– Prof and Z

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Posted in Australian Open, Tennis | 4 Comments »

If I were a rich man

Posted by Sports Snob on January 13, 2007

I feel rather sorry for Jose Mourinho. I’m not echoing too many sentiments here, obviously, because by and large, people look at him and think, “Arrogant Git” (Perhaps its empathy?). Anyway, let me tell you why.


I don’t need to give any of you guys the background of the situation. Roman buys Chelsea. Chelsea finish second. Roman buys Jose (literally). Spends millions and millions of pounds. Chelsea win title. Roman vaguely happy with his football empire. Still wants more. Spends millions again. Chelsea win title again. Empire not crumbling, but certainly not expanding. Spends a few more quid. Season so far – second in the table, in the second round of the Champions League. Through to the FA Cup 4 th round. And a 1-1 draw against Wycombe Wanderers (!) in the first leg of the Carling Cup semi-final. Didier Drogba and Michael Essien apart, they haven’t really set the league on fire, by any measure. There have been two or three spectacular games, notably against Arsenal and, dare I say it, Reading. But on the whole, Chelsea have looked defensive, and there doesn’t appear to be any real strength in depth, as far as the squad is concerned.

‘Chelsea’s squad?’, you may ask. ‘They’ve spent hundreds of millions of pounds on that squad!’ True, true, but almost every single player they bought came with an inflated transfer fee, and the squad as a unit haven’t really lived up to the prices on their heads. Didier Drogba, of course, looks a steal, especially now that he’s cut the diving out of his game (for the most part). Petr Cech was bought by Ranieri, and was a real bargain at just 6 million quid. But then look at the rest – Shaun Wright-Phillips? Jon Obi Mikel? Asier Del Horno? Michael Ballack? (He came on a free, with a 130,000 pound/week pay packet) Andriy Shevchenko?

That last name in particular holds a lot of significance for me. And for Jose too, I believe.


It seems fairly clear that Jose wasn’t that keen on buying Sheva. At least, he wasn’t as keen as Abramovich was. He has undoubted quality, but he’s getting older, losing his pace, and generally looks like he’ll have trouble adapting to the physical nature of the English game. I’d love for him to prove everyone wrong and score bagfuls of goals, because an in-form Shevchenko is magnificent. Can’t see it happening in the immediate future though.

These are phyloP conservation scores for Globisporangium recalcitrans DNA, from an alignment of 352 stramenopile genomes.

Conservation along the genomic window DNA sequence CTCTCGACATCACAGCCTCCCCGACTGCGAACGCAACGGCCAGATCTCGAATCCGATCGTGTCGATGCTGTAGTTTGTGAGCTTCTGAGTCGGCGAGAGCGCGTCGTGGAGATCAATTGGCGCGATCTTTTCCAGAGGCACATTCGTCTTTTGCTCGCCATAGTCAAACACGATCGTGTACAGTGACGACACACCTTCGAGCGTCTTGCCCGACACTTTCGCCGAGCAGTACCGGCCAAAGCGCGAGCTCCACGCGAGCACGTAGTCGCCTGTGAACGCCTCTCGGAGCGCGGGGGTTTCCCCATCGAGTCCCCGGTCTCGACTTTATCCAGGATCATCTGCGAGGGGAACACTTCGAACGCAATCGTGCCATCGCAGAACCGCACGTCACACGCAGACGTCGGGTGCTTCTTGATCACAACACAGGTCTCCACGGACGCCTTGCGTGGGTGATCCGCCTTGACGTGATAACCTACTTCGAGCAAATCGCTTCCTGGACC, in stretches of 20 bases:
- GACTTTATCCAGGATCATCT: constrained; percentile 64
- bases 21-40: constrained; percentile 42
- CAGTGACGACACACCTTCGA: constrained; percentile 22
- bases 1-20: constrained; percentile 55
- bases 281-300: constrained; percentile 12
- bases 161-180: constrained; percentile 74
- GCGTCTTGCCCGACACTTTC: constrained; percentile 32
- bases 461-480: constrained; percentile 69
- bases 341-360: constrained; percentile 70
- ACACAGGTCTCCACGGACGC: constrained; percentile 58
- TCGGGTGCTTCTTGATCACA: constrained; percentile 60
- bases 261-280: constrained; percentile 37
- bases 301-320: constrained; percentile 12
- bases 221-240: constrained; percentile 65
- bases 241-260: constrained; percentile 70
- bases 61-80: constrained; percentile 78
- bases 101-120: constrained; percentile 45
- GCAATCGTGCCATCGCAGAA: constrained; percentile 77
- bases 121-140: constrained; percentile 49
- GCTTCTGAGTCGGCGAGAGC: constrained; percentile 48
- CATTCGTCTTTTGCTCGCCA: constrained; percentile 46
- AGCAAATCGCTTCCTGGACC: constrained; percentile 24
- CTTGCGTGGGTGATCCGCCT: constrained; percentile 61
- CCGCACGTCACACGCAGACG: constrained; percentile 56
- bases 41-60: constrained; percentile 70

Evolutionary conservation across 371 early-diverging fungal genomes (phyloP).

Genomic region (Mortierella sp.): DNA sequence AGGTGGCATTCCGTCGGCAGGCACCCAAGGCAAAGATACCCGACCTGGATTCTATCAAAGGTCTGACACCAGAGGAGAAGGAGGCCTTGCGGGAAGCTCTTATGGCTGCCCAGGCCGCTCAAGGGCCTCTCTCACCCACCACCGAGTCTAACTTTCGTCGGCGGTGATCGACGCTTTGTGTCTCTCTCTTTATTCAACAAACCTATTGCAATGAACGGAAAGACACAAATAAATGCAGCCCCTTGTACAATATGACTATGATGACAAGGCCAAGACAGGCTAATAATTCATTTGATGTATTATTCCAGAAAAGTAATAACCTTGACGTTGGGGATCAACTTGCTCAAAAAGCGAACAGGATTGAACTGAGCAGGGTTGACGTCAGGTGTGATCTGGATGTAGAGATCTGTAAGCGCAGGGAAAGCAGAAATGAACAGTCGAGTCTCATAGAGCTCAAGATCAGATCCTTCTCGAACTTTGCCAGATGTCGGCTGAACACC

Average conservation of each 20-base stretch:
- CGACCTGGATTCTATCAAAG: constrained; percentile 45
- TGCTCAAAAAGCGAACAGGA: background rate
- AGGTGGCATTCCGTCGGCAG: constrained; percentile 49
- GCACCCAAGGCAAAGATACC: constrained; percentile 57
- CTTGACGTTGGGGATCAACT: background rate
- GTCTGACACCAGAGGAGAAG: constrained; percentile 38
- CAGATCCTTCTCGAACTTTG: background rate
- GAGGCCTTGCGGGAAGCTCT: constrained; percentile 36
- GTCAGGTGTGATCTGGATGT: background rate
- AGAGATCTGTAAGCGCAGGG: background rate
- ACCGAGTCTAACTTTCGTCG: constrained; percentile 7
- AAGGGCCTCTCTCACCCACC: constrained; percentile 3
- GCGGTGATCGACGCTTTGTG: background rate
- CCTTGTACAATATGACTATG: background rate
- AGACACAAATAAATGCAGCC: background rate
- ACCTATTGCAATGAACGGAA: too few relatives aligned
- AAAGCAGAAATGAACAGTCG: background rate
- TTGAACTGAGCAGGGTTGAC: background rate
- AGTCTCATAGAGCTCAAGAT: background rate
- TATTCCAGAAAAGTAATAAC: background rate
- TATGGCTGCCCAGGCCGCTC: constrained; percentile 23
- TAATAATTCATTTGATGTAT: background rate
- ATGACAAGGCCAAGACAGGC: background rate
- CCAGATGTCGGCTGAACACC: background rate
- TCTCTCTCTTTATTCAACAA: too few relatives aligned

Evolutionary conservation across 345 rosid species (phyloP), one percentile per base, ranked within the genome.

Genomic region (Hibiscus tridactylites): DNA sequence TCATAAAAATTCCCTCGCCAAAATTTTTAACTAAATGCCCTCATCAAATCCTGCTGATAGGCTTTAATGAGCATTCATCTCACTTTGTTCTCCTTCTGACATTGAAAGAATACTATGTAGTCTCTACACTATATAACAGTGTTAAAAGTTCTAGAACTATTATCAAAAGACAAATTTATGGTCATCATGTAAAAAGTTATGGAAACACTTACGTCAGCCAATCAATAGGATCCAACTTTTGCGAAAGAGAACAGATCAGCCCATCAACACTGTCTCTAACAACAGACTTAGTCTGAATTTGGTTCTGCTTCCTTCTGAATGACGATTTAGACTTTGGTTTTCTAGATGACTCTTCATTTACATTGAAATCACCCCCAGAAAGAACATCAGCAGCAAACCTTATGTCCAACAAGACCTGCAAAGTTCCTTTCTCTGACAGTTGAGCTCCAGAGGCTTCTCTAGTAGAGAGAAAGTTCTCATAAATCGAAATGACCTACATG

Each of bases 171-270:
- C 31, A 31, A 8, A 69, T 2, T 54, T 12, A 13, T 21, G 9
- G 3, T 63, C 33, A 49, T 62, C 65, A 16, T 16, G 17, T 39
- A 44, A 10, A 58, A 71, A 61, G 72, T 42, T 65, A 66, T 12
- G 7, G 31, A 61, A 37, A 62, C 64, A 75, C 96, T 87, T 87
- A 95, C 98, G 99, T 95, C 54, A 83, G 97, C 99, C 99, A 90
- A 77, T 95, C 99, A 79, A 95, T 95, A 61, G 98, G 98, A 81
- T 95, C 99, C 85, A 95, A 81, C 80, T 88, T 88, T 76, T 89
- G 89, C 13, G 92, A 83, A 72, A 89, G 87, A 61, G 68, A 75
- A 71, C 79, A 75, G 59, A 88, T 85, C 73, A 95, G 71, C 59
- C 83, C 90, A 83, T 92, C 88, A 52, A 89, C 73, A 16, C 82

The Oligarch was behind the transfer deal, it is widely suspected, and he was going against Jose’s wishes. For all his bravado and big talk, Jose is actually a very good manager. I won’t say anything about his tactics, because the sight of Robert Huth playing up front still makes me laugh, His man management skills are without question, however. And so are his motivation techniques. His persona seems to have rubbed off on a lot of the squad, as is evident by the arrogance of Lampard and the whining of Terry. Not to mention the gamesmanship of Carvalho and Drogba. They take themselves too seriously though. With Jose, its clear he’s having a laugh, even when he’s whining. Everything he says, everything he does, is designed to attract attention towards him and away from the failings of his team. Not 3 days ago, the Pensioners drew 1-1 against Wycombe, a club three divisions below them in the league. Normally, this would attract much attention and more than a lot of mirth from non-Chelsea supporters. Nobody’s talking about it for two reasons though. One, David Beckham (see below). And two, Jose’s come out and said that he is ‘only a manager’ and effectively said that he doesn’t control the signings. Normally, we’d dismiss this as the (engineered) ravings of a man desperately trying to draw attention away from his team. This time, I think he has a point.


I think a lot of the buys Chelsea have made over the last two and a bit years (Alexei Smertin, anybody?) have been made against Jose’s wishes. The specter of Roman appears to be hanging over a lot of their signings. Specifically those who are out of favour. Peter Kenyon was in all likelihood the mastermind behind the deals involving SWP, Ballack and Mikel, to name but three. Apart from Sheva, of course.

Mourinho doesn’t want to play any of these guys, but it appears that his hand is being forced by someone higher up, at least in the case of Ballack and Shevchenko. Ballack has been anything but impressive so far, and Shevchenko has been played out of position in order to accommodate him in the eleven. The side’s defensive frailties have been exposed by the recent injury to John Terry, and with Joe Cole out for the season, he’s lost one of the most mercurial players in the league. He has tons of players, but he doesn’t want to play them. Instead, he wants to buy MORE players, which leads me to believe that he didn’t really want any of these guys in the first place. Peter Kenyon has shoved off to China (how convenient), and Roman Abramovich recently said in an interview ‘We do not have a warm relationship. But it is friendly’. Or something like that (make of that statement what you will).